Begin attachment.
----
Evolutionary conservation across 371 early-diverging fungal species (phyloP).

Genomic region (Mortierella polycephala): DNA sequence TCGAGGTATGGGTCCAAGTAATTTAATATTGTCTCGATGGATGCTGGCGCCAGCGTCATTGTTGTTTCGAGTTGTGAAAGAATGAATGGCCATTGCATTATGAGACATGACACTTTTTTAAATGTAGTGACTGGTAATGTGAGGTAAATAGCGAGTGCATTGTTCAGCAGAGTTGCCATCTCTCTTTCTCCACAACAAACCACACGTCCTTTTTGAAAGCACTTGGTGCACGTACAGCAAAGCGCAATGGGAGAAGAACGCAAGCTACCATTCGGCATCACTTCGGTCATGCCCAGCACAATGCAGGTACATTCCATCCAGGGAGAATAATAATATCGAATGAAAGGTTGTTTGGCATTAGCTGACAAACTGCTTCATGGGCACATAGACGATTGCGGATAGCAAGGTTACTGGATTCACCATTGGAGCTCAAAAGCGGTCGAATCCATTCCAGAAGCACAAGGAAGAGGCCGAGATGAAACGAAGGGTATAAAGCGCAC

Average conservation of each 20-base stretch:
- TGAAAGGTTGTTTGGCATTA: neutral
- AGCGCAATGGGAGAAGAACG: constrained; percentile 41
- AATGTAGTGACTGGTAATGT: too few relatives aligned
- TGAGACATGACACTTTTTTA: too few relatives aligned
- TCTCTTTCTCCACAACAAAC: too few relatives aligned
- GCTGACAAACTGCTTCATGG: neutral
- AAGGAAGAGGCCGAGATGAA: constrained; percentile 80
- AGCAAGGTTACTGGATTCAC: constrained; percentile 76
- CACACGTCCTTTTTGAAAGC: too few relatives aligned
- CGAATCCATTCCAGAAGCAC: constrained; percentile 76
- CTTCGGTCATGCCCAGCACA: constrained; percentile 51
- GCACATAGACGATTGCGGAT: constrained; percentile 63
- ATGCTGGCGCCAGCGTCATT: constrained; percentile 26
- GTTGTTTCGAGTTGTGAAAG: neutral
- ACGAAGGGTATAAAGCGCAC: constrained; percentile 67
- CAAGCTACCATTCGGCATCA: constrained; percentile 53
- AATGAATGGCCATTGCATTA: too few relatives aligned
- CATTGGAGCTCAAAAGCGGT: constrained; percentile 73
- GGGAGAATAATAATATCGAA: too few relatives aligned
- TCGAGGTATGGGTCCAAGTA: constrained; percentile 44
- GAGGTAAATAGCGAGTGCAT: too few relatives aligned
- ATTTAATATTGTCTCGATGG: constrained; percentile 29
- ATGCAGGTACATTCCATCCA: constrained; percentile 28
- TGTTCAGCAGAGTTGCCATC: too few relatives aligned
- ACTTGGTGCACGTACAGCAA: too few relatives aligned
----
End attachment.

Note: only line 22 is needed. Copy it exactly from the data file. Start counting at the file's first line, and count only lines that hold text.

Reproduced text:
- GGGAGAATAATAATATCGAA: too few relatives aligned